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We who make our living from game audio tend to have a strained, dysfunctional, co-dependent relationship with our counterparts who work in the film audio world. On one hand, we resent how sexy and alluring film is, and how games come off as the ugly spinsters of entertainment media. We love to throw around statistics about the gross revenues of our respective industries, as if these numbers somehow add credibility to our endeavors. On the other hand, many of us secretly (or even not so secretly) wish to make the jump to the big screen and be a part of that world, with all the glamour and recognition it promises. And we know that for the most part, the folks involved with film audio aren't thinking about us at all.
While the relationship between those who create audio for games and films is not necessarily healthy, it is becoming increasingly relevant as the two industries become more alike and work more closely together -- and most importantly, as the audiences for the two media begin to merge. My team and I at Stormfront Studios recently completed work on the audio for EA's Lord of the Rings, The Two Towers. The experience gave me some valuable insight into how the worlds of games and films are colliding, and it got me thinking about the current state of the art in terms of audio for each medium (and, based on reviews and popularity, I think it's fair to say that Two Towers qualifies as a good example of the highest level of quality in both worlds).
I've been making game audio professionally for ten years, and I've shipped over two-dozen titles. I've worked on crossover, licensed products before, albeit from television, such as Viacom New Media's Star Trek Deep Space Nine: Harbinger and Sony's ESPN Baseball Tonight. But working on The Two Towers put game audio into a new perspective for me. The "Fellowship" film had just set new standards in the genre for quality, earning an Academy Award nomination for sound, and winning the Academy Award for music. My team's mandate was to recreate the epic experience of the film, sonically, in an interactive action game running on a $200 console. No pressure, right?
We had access to the movie's audio assets, but as brilliant as they are, we quickly found that they did not make for great game audio. As a result, we spent more than four months intensively editing and processing the music, we developed a sophisticated custom adaptive-music system to install the music, and found that we could provide a similar experience in the game that the film score provided.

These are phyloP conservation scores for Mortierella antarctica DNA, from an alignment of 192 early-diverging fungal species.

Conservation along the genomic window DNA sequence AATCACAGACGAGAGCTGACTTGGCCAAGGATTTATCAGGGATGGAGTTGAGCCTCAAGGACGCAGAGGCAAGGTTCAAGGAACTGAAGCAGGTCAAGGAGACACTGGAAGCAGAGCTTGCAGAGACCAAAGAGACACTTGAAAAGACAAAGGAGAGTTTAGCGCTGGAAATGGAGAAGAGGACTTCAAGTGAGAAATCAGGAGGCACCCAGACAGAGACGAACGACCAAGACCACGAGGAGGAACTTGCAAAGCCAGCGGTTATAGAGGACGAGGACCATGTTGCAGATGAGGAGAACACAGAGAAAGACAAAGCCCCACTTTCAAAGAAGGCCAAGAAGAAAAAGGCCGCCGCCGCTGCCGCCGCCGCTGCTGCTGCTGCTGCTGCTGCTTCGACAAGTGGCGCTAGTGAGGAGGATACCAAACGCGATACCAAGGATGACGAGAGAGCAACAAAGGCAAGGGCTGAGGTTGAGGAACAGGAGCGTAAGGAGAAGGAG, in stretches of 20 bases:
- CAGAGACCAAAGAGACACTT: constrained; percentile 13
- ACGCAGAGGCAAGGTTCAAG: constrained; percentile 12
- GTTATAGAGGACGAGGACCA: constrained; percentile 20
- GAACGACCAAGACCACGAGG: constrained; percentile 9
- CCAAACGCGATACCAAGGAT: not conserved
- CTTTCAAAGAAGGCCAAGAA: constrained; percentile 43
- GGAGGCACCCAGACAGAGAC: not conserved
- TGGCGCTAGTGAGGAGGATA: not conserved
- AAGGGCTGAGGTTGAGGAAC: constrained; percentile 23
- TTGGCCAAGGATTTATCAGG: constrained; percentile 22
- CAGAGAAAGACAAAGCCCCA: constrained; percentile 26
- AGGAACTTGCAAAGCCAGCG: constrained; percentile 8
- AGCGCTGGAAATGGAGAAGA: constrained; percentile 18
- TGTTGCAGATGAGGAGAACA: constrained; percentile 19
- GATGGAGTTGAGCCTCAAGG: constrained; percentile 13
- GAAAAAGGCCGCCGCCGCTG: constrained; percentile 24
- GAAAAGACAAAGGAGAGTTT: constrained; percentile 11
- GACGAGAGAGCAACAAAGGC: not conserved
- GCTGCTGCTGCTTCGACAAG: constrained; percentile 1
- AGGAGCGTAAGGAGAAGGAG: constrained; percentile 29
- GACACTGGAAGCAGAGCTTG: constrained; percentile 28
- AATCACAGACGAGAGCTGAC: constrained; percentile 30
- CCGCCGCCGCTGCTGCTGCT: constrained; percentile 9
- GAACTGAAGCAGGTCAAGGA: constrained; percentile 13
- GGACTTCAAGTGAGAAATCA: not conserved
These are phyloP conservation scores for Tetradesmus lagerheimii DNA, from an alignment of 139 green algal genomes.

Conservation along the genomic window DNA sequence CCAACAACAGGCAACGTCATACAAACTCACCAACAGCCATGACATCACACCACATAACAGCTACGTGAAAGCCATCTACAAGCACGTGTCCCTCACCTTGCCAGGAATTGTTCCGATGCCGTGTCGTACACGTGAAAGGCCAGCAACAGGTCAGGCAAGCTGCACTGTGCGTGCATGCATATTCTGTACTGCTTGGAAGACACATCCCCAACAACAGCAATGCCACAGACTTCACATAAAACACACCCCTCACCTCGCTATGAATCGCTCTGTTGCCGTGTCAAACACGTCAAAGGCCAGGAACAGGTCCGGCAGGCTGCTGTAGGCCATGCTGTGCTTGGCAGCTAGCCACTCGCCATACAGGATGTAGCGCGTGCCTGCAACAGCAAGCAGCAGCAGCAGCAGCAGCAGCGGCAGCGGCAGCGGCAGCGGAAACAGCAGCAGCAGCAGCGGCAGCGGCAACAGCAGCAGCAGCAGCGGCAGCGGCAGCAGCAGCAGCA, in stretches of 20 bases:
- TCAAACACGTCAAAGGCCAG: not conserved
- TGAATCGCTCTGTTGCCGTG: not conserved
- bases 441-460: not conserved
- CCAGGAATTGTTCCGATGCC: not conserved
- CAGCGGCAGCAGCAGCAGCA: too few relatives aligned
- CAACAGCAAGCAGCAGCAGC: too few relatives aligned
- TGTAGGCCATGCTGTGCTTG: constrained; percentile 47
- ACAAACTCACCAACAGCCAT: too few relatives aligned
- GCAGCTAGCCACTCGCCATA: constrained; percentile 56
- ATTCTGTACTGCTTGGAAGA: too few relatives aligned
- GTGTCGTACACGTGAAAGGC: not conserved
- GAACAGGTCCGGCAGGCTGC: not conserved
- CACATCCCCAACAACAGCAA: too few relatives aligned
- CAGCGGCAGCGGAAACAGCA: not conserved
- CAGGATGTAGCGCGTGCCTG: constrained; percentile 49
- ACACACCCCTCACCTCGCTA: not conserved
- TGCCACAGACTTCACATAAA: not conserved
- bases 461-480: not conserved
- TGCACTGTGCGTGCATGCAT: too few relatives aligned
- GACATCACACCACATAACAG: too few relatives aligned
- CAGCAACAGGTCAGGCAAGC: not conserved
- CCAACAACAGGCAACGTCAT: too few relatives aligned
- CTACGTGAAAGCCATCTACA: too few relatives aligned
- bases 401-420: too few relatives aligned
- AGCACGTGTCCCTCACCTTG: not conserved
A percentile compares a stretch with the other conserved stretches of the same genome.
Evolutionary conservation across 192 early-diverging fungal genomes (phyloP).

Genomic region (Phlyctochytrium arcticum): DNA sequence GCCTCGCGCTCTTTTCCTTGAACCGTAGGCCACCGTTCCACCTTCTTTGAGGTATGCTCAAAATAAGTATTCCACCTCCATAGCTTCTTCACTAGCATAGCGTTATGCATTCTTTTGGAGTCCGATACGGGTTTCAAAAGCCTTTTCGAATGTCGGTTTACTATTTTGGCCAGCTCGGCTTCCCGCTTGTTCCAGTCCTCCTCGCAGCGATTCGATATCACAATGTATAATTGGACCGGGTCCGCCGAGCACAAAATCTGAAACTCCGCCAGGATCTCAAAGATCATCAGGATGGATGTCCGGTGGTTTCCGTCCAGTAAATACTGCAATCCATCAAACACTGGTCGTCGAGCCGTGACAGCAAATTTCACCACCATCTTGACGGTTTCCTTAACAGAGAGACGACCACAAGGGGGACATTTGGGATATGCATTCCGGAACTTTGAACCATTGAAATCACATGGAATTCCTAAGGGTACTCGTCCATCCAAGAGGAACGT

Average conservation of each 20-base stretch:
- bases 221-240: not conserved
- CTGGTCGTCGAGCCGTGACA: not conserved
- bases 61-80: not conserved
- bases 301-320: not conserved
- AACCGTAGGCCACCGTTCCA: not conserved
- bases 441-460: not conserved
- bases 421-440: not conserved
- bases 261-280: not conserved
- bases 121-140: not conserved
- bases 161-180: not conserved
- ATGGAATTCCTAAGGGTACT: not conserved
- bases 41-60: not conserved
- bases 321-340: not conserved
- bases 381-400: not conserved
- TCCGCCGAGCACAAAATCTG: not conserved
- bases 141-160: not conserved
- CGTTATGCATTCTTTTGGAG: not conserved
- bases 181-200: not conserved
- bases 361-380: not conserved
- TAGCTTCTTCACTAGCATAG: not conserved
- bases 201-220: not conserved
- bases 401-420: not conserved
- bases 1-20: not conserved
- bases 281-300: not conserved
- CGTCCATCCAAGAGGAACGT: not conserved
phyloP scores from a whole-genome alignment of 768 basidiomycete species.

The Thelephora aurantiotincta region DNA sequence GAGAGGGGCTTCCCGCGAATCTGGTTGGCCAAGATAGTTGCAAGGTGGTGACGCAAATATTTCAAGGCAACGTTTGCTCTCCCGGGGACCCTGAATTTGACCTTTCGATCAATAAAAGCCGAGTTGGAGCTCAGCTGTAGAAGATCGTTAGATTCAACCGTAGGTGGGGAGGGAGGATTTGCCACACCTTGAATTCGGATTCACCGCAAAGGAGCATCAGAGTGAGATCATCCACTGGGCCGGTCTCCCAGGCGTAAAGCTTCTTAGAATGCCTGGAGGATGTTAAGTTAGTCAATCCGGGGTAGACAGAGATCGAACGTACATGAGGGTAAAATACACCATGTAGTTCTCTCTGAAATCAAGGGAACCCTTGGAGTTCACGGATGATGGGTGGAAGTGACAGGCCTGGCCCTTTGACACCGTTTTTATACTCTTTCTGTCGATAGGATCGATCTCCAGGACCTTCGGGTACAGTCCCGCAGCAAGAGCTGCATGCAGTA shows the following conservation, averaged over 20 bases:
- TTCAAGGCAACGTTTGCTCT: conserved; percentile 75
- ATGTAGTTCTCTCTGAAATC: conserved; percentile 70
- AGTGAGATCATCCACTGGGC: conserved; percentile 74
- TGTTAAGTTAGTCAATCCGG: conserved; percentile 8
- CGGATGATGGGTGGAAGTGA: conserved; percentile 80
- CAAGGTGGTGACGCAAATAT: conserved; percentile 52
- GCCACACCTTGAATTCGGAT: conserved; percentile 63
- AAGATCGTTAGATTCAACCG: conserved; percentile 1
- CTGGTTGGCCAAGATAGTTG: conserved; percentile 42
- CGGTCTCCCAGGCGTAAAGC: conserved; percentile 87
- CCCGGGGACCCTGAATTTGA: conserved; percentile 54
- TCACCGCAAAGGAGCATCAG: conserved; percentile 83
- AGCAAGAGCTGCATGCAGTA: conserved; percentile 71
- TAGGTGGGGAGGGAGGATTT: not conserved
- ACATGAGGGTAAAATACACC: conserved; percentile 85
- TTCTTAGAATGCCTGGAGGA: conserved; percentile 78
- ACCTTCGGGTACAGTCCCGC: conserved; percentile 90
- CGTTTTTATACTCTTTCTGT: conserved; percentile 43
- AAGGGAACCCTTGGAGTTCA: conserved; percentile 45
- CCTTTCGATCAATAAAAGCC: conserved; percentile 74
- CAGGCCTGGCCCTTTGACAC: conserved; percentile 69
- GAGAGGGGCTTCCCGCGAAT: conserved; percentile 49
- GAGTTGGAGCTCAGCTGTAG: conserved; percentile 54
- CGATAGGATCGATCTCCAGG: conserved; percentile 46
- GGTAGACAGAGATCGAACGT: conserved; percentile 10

Unfortunately, we found it impossible to use most of the film's sound effects. Despite their amazing quality, we found it more effective to create our own. Consequently, almost every sound you hear in the game was created specifically for it, based on our attempt to recreate the overall effect of the film's sound. It was this process of trying to recreate the film experience without using the original assets that inspired this article.
It is unproductive to think of games as "interactive movies," although many people tend to think of games in those terms. Let's be clear: games and films are different media. The techniques, processes, and skills involved in the creation of each are unique and not interchangeable. The metrics by which each is judged are also different, meaning that many of the properties that make for a good film would lead to a lousy game, and vice versa. These are important points to keep in mind, because while they are true, there are a lot of ways in which we simply must start thinking about the places where the industries intersect.
The original audio assets from the film didn't work in the context of a real-time interactive game.